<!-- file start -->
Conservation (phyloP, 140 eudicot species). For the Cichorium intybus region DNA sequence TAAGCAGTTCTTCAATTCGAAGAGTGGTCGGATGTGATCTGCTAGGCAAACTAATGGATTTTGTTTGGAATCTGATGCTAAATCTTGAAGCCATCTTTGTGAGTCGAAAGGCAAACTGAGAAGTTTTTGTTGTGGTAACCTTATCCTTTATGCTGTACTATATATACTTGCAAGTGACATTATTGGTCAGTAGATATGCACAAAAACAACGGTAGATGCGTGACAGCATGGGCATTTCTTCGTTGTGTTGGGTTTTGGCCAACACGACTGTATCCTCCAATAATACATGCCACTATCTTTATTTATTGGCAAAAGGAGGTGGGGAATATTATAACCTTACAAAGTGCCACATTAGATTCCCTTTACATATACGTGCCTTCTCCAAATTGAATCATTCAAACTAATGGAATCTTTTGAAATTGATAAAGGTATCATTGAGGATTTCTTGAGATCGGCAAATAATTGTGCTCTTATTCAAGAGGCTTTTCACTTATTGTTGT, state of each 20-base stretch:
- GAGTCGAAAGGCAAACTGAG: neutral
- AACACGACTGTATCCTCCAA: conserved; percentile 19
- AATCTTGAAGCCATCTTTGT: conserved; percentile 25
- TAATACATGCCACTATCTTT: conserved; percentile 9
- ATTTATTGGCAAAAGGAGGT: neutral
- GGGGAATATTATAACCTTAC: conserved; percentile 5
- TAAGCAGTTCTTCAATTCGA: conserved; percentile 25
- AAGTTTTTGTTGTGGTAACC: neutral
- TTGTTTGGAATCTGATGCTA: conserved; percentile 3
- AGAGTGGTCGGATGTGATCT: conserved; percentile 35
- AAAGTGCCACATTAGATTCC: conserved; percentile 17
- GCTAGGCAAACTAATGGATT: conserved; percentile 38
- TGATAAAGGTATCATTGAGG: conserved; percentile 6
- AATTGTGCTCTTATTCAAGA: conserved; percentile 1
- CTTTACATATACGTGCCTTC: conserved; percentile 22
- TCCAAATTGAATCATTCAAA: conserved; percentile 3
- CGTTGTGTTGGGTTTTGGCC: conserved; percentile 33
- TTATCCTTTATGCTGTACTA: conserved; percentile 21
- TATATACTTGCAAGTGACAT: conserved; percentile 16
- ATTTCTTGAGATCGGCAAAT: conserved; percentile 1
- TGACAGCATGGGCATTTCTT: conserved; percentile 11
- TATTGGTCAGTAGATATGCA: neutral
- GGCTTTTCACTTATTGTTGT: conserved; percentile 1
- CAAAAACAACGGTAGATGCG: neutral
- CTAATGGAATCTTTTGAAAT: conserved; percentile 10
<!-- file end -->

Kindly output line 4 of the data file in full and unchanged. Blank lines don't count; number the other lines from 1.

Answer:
- AATCTTGAAGCCATCTTTGT: conserved; percentile 25